Mark IV World War I Tank
A rare example of this century-old British tank stands near the center of town in Ashford.
Near the Ashford town center stands a curious and sinister military monument, a World War I-era tank given to the town by the British government in the postwar years.
This particular tank is a Mark IV “female,” a term used during the war for tanks that had multiple Lewis machine guns as opposed to a mix of canons and guns like the original Mark I tank. As it was produced toward the end of the conflict, in 1917, it did not see active service in many of the most brutal slaughter fields of Europe.
The Mark IV tank would have typically been manned by a crew of eight soldiers, who would cram into the claustrophobic interior to drive over the muddy battlefield during an attack on an enemy trench. Conditions inside these primitive tanks were hellish; temperatures often exceeded 120 degrees Fahrenheit, and carbon monoxide poisoning from the engine fumes was exceedingly common. Numerous accounts exist of tank crews who passed out from heat exhaustion and consequently suffocated to death from carbon monoxide during attacks.
What’s more, in spite of its formidable armored appearance this vehicle was far from invulnerable. As slow-moving “sitting duck” targets, many were blown up by artillery shells during offensives, when they became stuck in bomb craters. The likelihood of entire tank crew being killed by the impact of artillery shells was extremely high as the enclosed space would have trapped soldiers in an implosion while the metal structure of the vehicle would have peppered the bodies inside with lethal fragments of shrapnel. Being a member of a tank crew advancing across no man’s land towards a German trench would have been a terrifying experience.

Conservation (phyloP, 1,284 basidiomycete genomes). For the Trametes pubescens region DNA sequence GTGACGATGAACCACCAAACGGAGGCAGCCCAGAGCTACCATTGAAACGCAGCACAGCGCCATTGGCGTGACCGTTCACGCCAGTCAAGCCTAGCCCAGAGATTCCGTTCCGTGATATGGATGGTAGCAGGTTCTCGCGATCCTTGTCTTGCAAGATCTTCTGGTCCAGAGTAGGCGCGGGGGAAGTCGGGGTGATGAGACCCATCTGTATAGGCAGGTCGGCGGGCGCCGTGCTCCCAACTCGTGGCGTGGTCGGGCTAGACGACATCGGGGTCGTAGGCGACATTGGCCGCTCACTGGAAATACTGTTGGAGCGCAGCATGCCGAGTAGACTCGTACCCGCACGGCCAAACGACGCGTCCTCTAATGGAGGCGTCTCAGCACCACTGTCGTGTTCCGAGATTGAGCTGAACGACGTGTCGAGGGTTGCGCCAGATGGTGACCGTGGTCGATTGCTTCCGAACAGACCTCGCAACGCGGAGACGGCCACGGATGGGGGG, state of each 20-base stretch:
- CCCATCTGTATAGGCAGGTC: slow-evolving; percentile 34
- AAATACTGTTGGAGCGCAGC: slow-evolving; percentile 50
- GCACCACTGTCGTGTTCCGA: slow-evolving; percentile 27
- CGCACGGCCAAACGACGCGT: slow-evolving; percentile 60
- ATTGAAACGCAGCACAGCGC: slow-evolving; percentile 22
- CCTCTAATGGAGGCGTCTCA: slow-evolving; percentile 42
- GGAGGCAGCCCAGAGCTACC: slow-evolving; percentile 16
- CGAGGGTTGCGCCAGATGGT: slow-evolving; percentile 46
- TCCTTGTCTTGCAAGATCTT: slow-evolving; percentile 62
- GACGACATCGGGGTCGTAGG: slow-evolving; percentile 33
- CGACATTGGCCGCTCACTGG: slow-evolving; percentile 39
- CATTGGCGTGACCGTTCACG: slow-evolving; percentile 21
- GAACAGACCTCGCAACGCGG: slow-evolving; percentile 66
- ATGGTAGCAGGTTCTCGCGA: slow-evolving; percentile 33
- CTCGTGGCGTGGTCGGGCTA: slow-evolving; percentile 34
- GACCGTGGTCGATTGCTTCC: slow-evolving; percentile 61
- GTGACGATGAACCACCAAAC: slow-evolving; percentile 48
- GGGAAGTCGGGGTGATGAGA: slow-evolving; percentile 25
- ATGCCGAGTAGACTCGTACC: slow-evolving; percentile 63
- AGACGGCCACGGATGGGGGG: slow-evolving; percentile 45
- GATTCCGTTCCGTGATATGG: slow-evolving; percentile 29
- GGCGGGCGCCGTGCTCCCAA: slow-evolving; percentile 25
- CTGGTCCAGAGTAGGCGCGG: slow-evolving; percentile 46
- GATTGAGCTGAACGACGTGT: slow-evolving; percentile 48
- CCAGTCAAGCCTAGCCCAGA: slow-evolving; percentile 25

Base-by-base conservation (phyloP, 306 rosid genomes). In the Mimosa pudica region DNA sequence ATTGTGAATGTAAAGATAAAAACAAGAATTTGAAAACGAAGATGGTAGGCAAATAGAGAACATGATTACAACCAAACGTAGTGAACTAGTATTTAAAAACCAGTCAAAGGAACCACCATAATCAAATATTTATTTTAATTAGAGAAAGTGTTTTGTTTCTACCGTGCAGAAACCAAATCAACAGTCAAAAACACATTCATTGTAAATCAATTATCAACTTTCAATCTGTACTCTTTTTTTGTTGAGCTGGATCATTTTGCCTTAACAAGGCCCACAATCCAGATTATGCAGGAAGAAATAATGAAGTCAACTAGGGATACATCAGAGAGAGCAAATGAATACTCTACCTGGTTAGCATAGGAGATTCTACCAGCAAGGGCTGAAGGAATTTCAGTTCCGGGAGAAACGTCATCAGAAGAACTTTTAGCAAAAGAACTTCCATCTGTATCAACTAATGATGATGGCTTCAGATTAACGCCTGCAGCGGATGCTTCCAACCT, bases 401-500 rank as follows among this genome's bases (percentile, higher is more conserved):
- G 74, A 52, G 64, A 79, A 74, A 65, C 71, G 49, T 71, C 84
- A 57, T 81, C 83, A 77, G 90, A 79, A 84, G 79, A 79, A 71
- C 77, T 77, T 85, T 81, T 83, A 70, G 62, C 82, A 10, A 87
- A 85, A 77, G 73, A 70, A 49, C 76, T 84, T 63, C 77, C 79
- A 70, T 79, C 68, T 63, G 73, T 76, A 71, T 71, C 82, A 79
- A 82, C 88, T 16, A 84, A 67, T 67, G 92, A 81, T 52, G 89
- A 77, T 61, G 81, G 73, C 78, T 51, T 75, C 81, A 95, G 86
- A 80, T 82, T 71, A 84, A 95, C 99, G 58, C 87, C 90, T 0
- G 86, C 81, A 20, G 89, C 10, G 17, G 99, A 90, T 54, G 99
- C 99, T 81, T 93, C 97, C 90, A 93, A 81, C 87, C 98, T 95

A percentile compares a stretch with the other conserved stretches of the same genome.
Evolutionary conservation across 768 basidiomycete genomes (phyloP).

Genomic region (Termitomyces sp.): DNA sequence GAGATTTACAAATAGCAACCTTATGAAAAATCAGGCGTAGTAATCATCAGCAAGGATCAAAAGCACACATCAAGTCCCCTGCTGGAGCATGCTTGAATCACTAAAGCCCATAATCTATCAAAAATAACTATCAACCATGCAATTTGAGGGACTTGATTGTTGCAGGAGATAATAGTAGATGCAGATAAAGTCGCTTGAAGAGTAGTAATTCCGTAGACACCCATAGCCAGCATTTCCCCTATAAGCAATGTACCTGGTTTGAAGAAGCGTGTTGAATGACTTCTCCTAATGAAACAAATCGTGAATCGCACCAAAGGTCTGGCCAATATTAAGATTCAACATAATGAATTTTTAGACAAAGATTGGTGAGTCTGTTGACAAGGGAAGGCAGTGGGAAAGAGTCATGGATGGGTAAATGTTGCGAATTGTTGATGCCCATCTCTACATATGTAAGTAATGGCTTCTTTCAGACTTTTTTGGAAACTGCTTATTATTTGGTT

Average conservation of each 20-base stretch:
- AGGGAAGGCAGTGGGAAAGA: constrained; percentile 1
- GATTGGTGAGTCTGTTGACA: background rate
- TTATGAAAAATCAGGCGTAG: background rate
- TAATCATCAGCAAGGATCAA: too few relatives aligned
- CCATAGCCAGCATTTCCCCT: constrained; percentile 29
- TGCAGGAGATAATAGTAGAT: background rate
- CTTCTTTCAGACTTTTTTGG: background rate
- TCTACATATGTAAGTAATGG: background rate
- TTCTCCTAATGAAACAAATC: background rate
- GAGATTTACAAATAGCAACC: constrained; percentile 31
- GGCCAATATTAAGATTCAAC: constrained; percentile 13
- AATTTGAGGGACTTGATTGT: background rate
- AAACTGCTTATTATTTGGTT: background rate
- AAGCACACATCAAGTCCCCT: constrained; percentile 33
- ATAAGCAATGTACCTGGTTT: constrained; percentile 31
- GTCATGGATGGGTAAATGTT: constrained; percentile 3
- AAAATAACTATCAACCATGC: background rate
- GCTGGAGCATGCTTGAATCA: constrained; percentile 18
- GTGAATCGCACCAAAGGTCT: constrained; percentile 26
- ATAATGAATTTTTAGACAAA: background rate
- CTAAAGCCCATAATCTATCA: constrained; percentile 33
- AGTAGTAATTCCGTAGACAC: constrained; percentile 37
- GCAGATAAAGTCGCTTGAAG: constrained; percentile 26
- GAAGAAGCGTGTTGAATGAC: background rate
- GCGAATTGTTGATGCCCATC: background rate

Ashford wasn’t the only town to receive a Mark IV tank in recognition of its support during the war. There were originally other tanks bestowed to the towns of Maidstone, Canterbury, and Folkestone, but these were quickly reclaimed by the government during the Second World War to reuse the metal for the war effort. The Ashford tank was able to avoid the same fate due to its continued use in housing an electricity sub-station from the late 1920s on through the turbulent years of World War II and into the 1960s.
Today the tank is the only publicly viewable outdoor Mark IV tank in Europe. It still stands in the same spot it was originally placed, and here remains, strangely, both a sinister reminder of the grim origins of mechanized warfare in one of the most deadly conflicts of human history and a beloved feature of this town.
Know Before You Go
You can visit the tank for free and it is easy to find as it's located just a short walk from the center of Ashford.
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